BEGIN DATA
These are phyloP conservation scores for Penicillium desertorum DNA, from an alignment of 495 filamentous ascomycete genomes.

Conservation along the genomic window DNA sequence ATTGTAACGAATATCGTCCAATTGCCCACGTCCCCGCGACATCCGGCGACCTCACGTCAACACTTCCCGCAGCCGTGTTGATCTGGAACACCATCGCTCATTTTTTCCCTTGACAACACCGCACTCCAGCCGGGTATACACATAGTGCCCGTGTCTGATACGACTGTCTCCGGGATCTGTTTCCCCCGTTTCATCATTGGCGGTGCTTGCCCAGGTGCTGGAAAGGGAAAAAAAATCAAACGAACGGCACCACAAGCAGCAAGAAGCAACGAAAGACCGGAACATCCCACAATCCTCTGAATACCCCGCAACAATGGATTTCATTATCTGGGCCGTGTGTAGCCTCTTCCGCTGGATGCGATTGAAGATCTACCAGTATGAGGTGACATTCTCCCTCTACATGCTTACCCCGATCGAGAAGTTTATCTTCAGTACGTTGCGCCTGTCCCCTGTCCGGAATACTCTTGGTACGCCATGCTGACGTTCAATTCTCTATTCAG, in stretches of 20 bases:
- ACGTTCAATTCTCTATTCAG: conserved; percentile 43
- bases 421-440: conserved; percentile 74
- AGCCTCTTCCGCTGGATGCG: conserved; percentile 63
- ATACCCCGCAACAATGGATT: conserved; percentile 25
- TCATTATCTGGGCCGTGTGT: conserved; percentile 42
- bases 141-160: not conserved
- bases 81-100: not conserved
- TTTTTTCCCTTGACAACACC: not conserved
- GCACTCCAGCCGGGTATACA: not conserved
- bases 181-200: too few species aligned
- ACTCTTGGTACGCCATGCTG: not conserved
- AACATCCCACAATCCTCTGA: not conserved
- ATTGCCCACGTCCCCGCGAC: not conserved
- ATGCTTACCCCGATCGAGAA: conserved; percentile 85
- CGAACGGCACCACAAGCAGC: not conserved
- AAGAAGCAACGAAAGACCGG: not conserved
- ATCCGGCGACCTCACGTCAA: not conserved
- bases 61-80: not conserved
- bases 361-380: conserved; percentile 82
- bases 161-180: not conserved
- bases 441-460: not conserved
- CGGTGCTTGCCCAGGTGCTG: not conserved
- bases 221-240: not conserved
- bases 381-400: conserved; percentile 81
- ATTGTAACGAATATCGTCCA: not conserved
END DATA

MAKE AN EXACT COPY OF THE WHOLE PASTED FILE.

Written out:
These are phyloP conservation scores for Penicillium desertorum DNA, from an alignment of 495 filamentous ascomycete genomes.

Conservation along the genomic window DNA sequence ATTGTAACGAATATCGTCCAATTGCCCACGTCCCCGCGACATCCGGCGACCTCACGTCAACACTTCCCGCAGCCGTGTTGATCTGGAACACCATCGCTCATTTTTTCCCTTGACAACACCGCACTCCAGCCGGGTATACACATAGTGCCCGTGTCTGATACGACTGTCTCCGGGATCTGTTTCCCCCGTTTCATCATTGGCGGTGCTTGCCCAGGTGCTGGAAAGGGAAAAAAAATCAAACGAACGGCACCACAAGCAGCAAGAAGCAACGAAAGACCGGAACATCCCACAATCCTCTGAATACCCCGCAACAATGGATTTCATTATCTGGGCCGTGTGTAGCCTCTTCCGCTGGATGCGATTGAAGATCTACCAGTATGAGGTGACATTCTCCCTCTACATGCTTACCCCGATCGAGAAGTTTATCTTCAGTACGTTGCGCCTGTCCCCTGTCCGGAATACTCTTGGTACGCCATGCTGACGTTCAATTCTCTATTCAG, in stretches of 20 bases:
- ACGTTCAATTCTCTATTCAG: conserved; percentile 43
- bases 421-440: conserved; percentile 74
- AGCCTCTTCCGCTGGATGCG: conserved; percentile 63
- ATACCCCGCAACAATGGATT: conserved; percentile 25
- TCATTATCTGGGCCGTGTGT: conserved; percentile 42
- bases 141-160: not conserved
- bases 81-100: not conserved
- TTTTTTCCCTTGACAACACC: not conserved
- GCACTCCAGCCGGGTATACA: not conserved
- bases 181-200: too few species aligned
- ACTCTTGGTACGCCATGCTG: not conserved
- AACATCCCACAATCCTCTGA: not conserved
- ATTGCCCACGTCCCCGCGAC: not conserved
- ATGCTTACCCCGATCGAGAA: conserved; percentile 85
- CGAACGGCACCACAAGCAGC: not conserved
- AAGAAGCAACGAAAGACCGG: not conserved
- ATCCGGCGACCTCACGTCAA: not conserved
- bases 61-80: not conserved
- bases 361-380: conserved; percentile 82
- bases 161-180: not conserved
- bases 441-460: not conserved
- CGGTGCTTGCCCAGGTGCTG: not conserved
- bases 221-240: not conserved
- bases 381-400: conserved; percentile 81
- ATTGTAACGAATATCGTCCA: not conserved